Usher syndrome is the most common genetic cause of combined deafness and blindness. More than 400,000 people are affected by this disorder worldwide. There is currently no cure for Usher syndrome. 

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Usher Syndrome Coalition: Connecting the Global Usher Community

Our mission is to raise awareness and accelerate research while providing information and support to individuals and families affected by Usher syndrome. We strive to be the most comprehensive resource for the Usher syndrome community, bridging the gap between researchers and families. Learn more and get involved.  

Usher Syndrome Blog & News

Cedars-Sinai, a non-profit healthcare organization based in Los Angeles, has received authorization from the FDA to launch a 16-person, Phase 1/2a clinical trial of human neural progenitor cells—stem cells that have almost developed into neural cells—for patients with retinitis pigmentosa (RP). The trial will be launched after investigators receive the final institutional review of the study protocol. The trial is being funded by a $10.5 million grant from the California Institute for Regenerative Medicine. The initial study was conducted by Dr. Shaomei Wang, MD, PhD, a professor of Biomedical Sciences and a research scientist in the Eye Program at the Board of Governors Regenerative Medicine Institute. He showed that human neural progenitor cells have the potential to treat RP. The clinical trial will be directed by Dr. Clive Svendsen, PhD, professor of Biomedical Sciences and Medicine and director the Cedars-Sinai Board of Governors Regenerative Medicine Institute. Dr. David Lao, MD, from Retina-Vitreous Associates Medical Group in Beverly Hill, will be responsible for the subretinal injection of the cells into patients. The ultimate goal of this therapy is to restore the vision by replacing the defective photoreceptors.

What this means for Usher syndrome: This means that more potential stem-cell based treatments are becoming available to treat Usher patients. Since photoreceptors are the main cell group affected in Usher syndrome, the possibility of successfully replacing them with healthy cells give hope to patients that are losing their sight. Still we need to be careful and wait for the results of this new clinical trial.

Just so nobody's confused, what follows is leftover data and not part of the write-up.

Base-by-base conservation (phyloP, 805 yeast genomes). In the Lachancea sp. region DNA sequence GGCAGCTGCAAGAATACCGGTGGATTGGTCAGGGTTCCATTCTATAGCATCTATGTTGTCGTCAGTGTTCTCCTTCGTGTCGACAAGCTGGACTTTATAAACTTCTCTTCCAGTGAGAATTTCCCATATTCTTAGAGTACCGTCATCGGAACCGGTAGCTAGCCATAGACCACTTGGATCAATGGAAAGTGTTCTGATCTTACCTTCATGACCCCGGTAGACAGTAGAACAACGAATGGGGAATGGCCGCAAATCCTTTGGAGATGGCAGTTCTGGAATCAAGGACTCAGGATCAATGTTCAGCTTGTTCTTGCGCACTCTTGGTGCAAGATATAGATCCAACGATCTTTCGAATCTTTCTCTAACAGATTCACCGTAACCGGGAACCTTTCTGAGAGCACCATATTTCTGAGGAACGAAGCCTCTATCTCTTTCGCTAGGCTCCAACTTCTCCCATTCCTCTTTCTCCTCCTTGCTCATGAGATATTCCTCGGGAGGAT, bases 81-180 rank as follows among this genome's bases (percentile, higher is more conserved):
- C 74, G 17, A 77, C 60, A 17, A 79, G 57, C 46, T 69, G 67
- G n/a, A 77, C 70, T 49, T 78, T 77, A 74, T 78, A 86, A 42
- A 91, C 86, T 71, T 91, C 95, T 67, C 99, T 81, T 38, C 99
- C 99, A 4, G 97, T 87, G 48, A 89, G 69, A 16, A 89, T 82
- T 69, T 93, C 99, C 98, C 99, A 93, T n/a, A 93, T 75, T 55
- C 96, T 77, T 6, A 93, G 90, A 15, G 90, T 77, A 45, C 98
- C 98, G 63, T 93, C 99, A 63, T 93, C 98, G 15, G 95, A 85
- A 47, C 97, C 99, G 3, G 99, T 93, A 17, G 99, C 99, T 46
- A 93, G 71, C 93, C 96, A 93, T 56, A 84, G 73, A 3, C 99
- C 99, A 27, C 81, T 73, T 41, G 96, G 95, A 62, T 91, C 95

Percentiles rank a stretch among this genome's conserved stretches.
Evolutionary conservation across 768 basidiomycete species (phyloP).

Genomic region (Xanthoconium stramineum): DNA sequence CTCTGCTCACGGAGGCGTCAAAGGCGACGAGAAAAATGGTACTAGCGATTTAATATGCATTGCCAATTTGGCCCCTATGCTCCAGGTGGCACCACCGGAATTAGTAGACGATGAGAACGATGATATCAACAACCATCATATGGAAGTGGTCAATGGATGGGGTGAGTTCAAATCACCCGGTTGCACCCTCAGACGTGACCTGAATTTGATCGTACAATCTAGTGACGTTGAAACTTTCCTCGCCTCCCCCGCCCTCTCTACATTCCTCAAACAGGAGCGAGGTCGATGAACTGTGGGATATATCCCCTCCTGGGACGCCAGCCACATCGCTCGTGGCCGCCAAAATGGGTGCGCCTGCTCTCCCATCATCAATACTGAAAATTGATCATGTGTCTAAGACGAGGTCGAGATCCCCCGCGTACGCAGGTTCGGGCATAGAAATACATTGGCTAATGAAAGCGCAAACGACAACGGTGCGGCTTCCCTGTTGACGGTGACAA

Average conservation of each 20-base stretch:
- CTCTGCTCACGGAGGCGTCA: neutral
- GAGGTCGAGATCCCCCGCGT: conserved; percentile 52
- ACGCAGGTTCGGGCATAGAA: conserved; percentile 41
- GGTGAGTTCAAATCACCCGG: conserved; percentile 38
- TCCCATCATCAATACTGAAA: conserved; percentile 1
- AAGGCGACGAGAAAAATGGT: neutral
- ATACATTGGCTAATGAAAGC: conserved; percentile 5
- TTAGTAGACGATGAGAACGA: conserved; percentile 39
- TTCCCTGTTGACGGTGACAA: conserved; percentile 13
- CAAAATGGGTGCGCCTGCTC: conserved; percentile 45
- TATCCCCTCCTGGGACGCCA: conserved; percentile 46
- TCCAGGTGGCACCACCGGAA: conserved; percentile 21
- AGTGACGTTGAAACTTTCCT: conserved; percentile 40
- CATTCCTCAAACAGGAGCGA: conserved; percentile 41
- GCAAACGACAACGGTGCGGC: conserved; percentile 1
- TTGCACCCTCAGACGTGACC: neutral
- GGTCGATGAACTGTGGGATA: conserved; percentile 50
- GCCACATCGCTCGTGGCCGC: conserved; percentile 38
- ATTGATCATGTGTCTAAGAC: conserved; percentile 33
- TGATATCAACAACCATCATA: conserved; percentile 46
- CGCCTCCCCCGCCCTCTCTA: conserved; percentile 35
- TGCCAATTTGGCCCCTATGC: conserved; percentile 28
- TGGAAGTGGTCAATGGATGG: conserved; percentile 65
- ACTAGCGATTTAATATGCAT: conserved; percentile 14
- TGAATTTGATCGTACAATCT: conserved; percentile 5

This study used the highly sensitive RNAscope in situ hybridization assay and single-cell RNA-sequencing techniques to investigate the distribution of Clrn1 and CLRN1 in mouse and human retina respectively. The pattern of Clrn1 mRNA cellular expression is similar in both mouse and adult human retina, with CLRN1 transcription being localized in Müller glia and photoreceptors. The study generated a novel knock-in mouse with a hemagglutinin (HA) epitope-tagged CLRN1 and showed that CLRN1 is expressed continuously at the protein level in the retina. Following enzymatic de-glycosylation and immunoblotting analysis, scientists detected a single CLRN1-specific protein band in homogenates of mouse and human retina, consistent in size with the main CLRN1 isoform. Taken together, their results implicate Müller glia in USH3 pathology, for future mechanistic and therapeutic studies to prevent vision loss in this disease.

What this means for Usher syndrome: As shown in previous studies of the USH1C protein in zebrafish, Müller glia, in addition to photoreceptors, may be involved in Usher syndrome.

Pamela Aasen, the proud parent of Ethan & Gavin who have Usher syndrome type 1b, reflects on her family's journey to overcome the challenges of Usher syndrome.

Megan Lengel, a recent college graduate and young adult with Usher syndrome, has offered to share with us her valuable experience attending college while dealing with Usher syndrome.

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